The U.S. opposed a World Health Assembly resolution to encourage breastfeeding because it called for limits on the promotion of infant formula, not because of objections to breastfeeding, President Donald Trump tweeted Monday.
Recent media coverage has turned the World Health Assembly Resolution on Infant and Young Child Feeding into a political debate about breastfeeding vs formula feeding, rather than the public health issue at hand: access to proper information and nutrition education for parents of children up to three years of age. However, according to the Times, the US did successfully strike some language that would have provided technical support for nations seeking to stop "inappropriate promotion of foods for infants and young children". The American delegation was fighting to include the interests of formula manufacturers, even going so far as to threaten normal trade with countries like Ecuador.
The Russian delegation eventually stepped in to introduce the measure, with no push-back from the U.S. The World Health Organization (WHO) recommends exclusively breastfeeding babies until they are six months old, and continuing partial breastfeeding for the first year. In addition, universal breastfeeding could save $300 billion in reduced health care costs and improved economic prospects for children.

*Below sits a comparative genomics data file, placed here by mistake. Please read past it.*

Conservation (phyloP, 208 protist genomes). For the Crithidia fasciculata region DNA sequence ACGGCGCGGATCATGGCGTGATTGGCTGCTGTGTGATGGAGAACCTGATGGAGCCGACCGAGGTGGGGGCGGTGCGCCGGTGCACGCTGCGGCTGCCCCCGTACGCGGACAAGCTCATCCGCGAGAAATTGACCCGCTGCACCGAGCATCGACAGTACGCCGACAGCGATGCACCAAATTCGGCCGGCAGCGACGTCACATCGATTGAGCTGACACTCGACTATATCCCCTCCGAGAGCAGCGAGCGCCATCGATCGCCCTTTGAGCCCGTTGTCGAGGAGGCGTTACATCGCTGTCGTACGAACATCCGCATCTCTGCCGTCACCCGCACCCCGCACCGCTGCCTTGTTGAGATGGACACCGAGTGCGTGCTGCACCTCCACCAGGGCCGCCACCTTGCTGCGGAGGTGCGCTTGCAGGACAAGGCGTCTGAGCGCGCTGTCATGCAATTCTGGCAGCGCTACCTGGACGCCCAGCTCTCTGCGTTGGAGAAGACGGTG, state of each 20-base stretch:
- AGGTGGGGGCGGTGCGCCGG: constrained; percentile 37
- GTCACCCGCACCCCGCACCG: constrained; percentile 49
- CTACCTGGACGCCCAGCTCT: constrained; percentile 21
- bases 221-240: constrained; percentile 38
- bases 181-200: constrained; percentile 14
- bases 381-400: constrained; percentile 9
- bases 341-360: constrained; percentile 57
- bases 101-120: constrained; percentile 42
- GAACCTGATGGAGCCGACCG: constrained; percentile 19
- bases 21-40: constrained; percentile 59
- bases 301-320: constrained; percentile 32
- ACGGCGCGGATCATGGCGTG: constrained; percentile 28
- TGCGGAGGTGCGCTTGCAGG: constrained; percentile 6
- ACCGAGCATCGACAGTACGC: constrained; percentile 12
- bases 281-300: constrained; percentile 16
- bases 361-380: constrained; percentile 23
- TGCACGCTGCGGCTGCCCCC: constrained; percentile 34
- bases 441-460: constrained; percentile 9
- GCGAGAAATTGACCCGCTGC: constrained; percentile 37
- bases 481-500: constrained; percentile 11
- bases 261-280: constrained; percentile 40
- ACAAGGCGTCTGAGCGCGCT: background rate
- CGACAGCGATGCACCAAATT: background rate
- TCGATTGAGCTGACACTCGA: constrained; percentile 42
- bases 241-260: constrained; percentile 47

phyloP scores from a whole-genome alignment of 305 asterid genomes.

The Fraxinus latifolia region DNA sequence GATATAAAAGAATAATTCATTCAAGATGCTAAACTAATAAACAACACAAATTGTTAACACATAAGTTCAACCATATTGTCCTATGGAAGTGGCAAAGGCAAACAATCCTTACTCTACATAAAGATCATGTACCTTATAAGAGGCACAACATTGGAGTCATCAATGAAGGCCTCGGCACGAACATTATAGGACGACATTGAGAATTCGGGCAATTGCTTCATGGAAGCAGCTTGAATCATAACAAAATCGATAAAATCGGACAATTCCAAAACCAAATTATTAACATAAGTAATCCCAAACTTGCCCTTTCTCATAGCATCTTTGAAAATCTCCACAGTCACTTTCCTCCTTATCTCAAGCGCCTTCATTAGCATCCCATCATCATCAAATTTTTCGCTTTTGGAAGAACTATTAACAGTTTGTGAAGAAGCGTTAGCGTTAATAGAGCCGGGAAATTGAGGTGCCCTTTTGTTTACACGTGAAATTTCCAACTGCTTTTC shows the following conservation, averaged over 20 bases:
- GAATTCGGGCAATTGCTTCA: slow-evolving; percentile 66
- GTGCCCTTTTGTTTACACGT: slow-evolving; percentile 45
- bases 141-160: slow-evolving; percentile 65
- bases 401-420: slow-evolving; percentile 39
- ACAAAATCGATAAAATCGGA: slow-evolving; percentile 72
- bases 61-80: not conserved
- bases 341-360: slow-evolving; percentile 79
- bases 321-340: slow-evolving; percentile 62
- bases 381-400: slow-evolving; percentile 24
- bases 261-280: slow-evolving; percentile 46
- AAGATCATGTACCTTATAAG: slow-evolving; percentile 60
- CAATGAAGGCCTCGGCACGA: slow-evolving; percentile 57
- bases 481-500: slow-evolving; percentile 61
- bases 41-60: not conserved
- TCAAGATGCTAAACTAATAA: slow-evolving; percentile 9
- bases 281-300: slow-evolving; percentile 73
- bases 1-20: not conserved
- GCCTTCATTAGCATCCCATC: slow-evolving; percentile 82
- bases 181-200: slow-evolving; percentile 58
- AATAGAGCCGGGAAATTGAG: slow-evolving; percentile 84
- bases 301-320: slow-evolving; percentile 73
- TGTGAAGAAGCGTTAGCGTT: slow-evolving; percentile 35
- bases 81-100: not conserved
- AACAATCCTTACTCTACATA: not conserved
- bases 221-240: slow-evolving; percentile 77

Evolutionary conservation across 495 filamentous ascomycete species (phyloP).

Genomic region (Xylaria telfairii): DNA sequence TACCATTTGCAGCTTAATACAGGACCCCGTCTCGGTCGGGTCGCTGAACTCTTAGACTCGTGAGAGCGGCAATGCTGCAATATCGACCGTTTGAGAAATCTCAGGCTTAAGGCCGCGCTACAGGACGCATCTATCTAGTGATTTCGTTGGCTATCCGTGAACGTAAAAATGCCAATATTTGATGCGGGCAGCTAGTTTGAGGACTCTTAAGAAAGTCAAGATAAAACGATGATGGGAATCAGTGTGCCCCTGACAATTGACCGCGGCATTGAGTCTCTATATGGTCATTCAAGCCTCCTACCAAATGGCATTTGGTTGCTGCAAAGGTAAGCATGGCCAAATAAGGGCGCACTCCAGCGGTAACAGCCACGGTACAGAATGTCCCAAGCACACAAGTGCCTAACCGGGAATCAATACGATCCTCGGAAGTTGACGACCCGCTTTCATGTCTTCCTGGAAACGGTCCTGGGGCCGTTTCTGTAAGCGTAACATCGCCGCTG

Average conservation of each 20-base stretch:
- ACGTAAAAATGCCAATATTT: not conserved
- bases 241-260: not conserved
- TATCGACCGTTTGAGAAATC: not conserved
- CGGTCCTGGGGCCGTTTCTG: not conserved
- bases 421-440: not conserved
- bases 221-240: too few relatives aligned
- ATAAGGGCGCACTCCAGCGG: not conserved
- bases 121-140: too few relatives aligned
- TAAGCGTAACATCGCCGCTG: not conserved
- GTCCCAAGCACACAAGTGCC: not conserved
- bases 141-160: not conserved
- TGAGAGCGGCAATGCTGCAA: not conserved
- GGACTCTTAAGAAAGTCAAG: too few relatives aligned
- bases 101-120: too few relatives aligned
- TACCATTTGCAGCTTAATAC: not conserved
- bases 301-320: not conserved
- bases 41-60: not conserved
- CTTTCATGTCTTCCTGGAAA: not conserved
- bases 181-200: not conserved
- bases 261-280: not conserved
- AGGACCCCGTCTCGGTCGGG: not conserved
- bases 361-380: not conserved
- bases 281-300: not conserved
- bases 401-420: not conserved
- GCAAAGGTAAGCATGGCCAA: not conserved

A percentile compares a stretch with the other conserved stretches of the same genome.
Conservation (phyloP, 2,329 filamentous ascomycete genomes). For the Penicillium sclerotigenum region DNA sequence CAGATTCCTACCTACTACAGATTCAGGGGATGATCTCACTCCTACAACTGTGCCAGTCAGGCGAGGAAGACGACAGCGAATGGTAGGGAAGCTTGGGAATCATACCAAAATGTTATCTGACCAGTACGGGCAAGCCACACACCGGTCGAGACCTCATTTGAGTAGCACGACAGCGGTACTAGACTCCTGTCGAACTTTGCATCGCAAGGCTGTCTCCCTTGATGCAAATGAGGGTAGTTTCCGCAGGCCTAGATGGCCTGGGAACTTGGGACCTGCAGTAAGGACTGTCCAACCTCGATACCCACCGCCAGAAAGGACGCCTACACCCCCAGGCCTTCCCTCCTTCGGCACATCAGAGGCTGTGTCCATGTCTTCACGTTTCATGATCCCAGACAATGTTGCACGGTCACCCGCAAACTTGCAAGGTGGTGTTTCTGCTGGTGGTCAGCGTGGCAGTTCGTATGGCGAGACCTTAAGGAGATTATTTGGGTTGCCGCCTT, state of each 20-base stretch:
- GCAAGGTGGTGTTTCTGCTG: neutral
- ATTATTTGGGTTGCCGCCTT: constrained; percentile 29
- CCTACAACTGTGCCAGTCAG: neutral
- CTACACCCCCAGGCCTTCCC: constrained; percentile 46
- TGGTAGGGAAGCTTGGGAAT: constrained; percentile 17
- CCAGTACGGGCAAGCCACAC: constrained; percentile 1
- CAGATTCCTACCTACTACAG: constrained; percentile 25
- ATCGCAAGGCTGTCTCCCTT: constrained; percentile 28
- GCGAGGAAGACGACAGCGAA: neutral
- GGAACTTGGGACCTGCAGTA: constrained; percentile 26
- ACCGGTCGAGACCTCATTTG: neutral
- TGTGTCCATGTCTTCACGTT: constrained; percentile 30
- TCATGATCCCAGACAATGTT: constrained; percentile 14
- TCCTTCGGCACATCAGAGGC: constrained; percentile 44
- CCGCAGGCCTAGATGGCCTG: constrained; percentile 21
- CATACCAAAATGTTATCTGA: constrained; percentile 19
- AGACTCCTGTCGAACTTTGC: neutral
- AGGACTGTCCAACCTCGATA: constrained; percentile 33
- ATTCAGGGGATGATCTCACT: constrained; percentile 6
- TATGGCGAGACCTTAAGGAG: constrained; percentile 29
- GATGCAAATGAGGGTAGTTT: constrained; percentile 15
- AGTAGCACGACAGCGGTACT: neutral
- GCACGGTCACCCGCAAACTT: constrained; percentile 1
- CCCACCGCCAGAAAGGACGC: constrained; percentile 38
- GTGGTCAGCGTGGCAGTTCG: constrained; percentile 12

In a statement sent to the NYT, the Department of Health and Human Services said the resolution "placed unnecessary hurdles for mothers seeking to provide nutrition to their children".
A spokesperson for the Department of Health and Human Services, the lead agency in negotiations on the resolution, defended the USA opposition to the measure, saying that it would impede women's access to vital baby formula when breastfeeding is not an option.
At the conference, Ecuador sponsored a proposal that recognized mother's milk as the healthiest option for nursing newborns.
The Times framed the USA opposition during the United Nations -affiliated meeting in alarming terms.
But the popularity of breastfeeding can cut into sales of infant formula manufacturers, and companies who produce formula have a long history of interfering in worldwide affairs to promote formula over breastfeeding at the expense of infant health. They reportedly told Ecuador, who planned to introduce the resolution, that if it didn't drop the proposal, the USA would punish the nation with trade measures.
For their part, the USA delegates have said that it wasn't corporations' best interests they had in mind, but that they were instead trying to fight against "stigmatizing" women who choose to formula feed. "[Pharmaceutical companies] make a lot more money if they can add nutrients and additives and health claims on a product, put it in a plastic-type container and sell it".
'These women should have the choice and access to alternatives for the health of their babies, and not be stigmatized for the ways in which they are able to do so'.
Sterken says she was encouraged by how strongly many countries resisted the US bid, and she praised Canada for doing its part to champion breastfeeding initiatives. The Ecuadorian delegates acquiesced, and health advocates struggled to find another sponsor for the resolution.